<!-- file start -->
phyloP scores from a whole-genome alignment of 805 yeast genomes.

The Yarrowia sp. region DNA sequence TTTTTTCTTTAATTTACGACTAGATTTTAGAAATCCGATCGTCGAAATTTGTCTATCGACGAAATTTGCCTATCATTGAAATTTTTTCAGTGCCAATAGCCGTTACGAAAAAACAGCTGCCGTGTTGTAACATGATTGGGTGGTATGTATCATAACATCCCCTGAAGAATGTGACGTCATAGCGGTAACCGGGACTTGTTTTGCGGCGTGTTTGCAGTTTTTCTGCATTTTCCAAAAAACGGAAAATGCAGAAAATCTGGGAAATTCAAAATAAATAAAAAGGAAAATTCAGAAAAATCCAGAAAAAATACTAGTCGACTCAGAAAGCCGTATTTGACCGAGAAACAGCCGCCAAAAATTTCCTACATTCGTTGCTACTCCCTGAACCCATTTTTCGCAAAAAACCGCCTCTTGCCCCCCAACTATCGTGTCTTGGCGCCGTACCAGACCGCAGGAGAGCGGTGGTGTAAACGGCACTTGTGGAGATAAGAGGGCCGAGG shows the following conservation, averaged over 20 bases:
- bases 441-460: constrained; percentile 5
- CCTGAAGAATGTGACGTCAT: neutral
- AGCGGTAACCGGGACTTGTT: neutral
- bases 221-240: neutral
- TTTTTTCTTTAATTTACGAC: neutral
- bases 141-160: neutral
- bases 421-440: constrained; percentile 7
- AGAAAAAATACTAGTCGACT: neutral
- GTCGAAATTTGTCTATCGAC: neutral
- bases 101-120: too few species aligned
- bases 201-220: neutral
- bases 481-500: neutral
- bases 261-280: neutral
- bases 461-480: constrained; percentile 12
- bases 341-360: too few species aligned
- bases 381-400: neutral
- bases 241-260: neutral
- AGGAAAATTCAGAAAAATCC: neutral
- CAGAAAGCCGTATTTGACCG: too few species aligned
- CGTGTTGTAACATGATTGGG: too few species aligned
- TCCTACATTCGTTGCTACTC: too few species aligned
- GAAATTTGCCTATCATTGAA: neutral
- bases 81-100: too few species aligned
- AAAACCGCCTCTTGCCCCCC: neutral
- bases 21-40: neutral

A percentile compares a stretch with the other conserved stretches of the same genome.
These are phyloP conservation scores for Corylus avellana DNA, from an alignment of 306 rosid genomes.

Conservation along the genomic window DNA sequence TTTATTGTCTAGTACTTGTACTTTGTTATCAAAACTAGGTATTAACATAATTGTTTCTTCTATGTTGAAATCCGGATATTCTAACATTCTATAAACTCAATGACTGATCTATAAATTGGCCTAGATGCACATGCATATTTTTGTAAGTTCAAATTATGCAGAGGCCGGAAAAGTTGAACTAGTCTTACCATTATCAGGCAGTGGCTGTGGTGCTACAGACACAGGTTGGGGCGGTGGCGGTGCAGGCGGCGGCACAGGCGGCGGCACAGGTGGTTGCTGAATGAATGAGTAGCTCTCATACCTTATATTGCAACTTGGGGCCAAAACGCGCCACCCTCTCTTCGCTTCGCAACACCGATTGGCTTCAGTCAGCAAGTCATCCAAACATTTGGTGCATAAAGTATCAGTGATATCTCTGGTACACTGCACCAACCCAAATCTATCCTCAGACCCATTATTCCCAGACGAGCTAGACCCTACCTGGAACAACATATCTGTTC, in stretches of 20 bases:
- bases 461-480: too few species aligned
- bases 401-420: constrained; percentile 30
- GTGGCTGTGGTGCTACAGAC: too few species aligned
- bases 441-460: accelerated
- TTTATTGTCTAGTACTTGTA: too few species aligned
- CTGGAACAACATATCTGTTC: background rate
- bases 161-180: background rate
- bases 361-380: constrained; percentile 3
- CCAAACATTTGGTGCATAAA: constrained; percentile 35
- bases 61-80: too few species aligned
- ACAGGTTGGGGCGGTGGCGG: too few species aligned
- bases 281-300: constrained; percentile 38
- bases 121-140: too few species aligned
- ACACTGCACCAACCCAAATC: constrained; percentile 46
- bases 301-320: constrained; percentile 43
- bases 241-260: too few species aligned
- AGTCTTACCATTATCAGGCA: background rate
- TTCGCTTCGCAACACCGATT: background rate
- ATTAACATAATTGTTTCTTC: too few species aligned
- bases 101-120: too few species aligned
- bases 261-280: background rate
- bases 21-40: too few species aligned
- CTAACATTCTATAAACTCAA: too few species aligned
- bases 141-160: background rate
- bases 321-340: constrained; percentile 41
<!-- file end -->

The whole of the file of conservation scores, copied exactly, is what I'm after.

phyloP scores from a whole-genome alignment of 805 yeast genomes.

The Yarrowia sp. region DNA sequence TTTTTTCTTTAATTTACGACTAGATTTTAGAAATCCGATCGTCGAAATTTGTCTATCGACGAAATTTGCCTATCATTGAAATTTTTTCAGTGCCAATAGCCGTTACGAAAAAACAGCTGCCGTGTTGTAACATGATTGGGTGGTATGTATCATAACATCCCCTGAAGAATGTGACGTCATAGCGGTAACCGGGACTTGTTTTGCGGCGTGTTTGCAGTTTTTCTGCATTTTCCAAAAAACGGAAAATGCAGAAAATCTGGGAAATTCAAAATAAATAAAAAGGAAAATTCAGAAAAATCCAGAAAAAATACTAGTCGACTCAGAAAGCCGTATTTGACCGAGAAACAGCCGCCAAAAATTTCCTACATTCGTTGCTACTCCCTGAACCCATTTTTCGCAAAAAACCGCCTCTTGCCCCCCAACTATCGTGTCTTGGCGCCGTACCAGACCGCAGGAGAGCGGTGGTGTAAACGGCACTTGTGGAGATAAGAGGGCCGAGG shows the following conservation, averaged over 20 bases:
- bases 441-460: constrained; percentile 5
- CCTGAAGAATGTGACGTCAT: neutral
- AGCGGTAACCGGGACTTGTT: neutral
- bases 221-240: neutral
- TTTTTTCTTTAATTTACGAC: neutral
- bases 141-160: neutral
- bases 421-440: constrained; percentile 7
- AGAAAAAATACTAGTCGACT: neutral
- GTCGAAATTTGTCTATCGAC: neutral
- bases 101-120: too few species aligned
- bases 201-220: neutral
- bases 481-500: neutral
- bases 261-280: neutral
- bases 461-480: constrained; percentile 12
- bases 341-360: too few species aligned
- bases 381-400: neutral
- bases 241-260: neutral
- AGGAAAATTCAGAAAAATCC: neutral
- CAGAAAGCCGTATTTGACCG: too few species aligned
- CGTGTTGTAACATGATTGGG: too few species aligned
- TCCTACATTCGTTGCTACTC: too few species aligned
- GAAATTTGCCTATCATTGAA: neutral
- bases 81-100: too few species aligned
- AAAACCGCCTCTTGCCCCCC: neutral
- bases 21-40: neutral

A percentile compares a stretch with the other conserved stretches of the same genome.
These are phyloP conservation scores for Corylus avellana DNA, from an alignment of 306 rosid genomes.

Conservation along the genomic window DNA sequence TTTATTGTCTAGTACTTGTACTTTGTTATCAAAACTAGGTATTAACATAATTGTTTCTTCTATGTTGAAATCCGGATATTCTAACATTCTATAAACTCAATGACTGATCTATAAATTGGCCTAGATGCACATGCATATTTTTGTAAGTTCAAATTATGCAGAGGCCGGAAAAGTTGAACTAGTCTTACCATTATCAGGCAGTGGCTGTGGTGCTACAGACACAGGTTGGGGCGGTGGCGGTGCAGGCGGCGGCACAGGCGGCGGCACAGGTGGTTGCTGAATGAATGAGTAGCTCTCATACCTTATATTGCAACTTGGGGCCAAAACGCGCCACCCTCTCTTCGCTTCGCAACACCGATTGGCTTCAGTCAGCAAGTCATCCAAACATTTGGTGCATAAAGTATCAGTGATATCTCTGGTACACTGCACCAACCCAAATCTATCCTCAGACCCATTATTCCCAGACGAGCTAGACCCTACCTGGAACAACATATCTGTTC, in stretches of 20 bases:
- bases 461-480: too few species aligned
- bases 401-420: constrained; percentile 30
- GTGGCTGTGGTGCTACAGAC: too few species aligned
- bases 441-460: accelerated
- TTTATTGTCTAGTACTTGTA: too few species aligned
- CTGGAACAACATATCTGTTC: background rate
- bases 161-180: background rate
- bases 361-380: constrained; percentile 3
- CCAAACATTTGGTGCATAAA: constrained; percentile 35
- bases 61-80: too few species aligned
- ACAGGTTGGGGCGGTGGCGG: too few species aligned
- bases 281-300: constrained; percentile 38
- bases 121-140: too few species aligned
- ACACTGCACCAACCCAAATC: constrained; percentile 46
- bases 301-320: constrained; percentile 43
- bases 241-260: too few species aligned
- AGTCTTACCATTATCAGGCA: background rate
- TTCGCTTCGCAACACCGATT: background rate
- ATTAACATAATTGTTTCTTC: too few species aligned
- bases 101-120: too few species aligned
- bases 261-280: background rate
- bases 21-40: too few species aligned
- CTAACATTCTATAAACTCAA: too few species aligned
- bases 141-160: background rate
- bases 321-340: constrained; percentile 41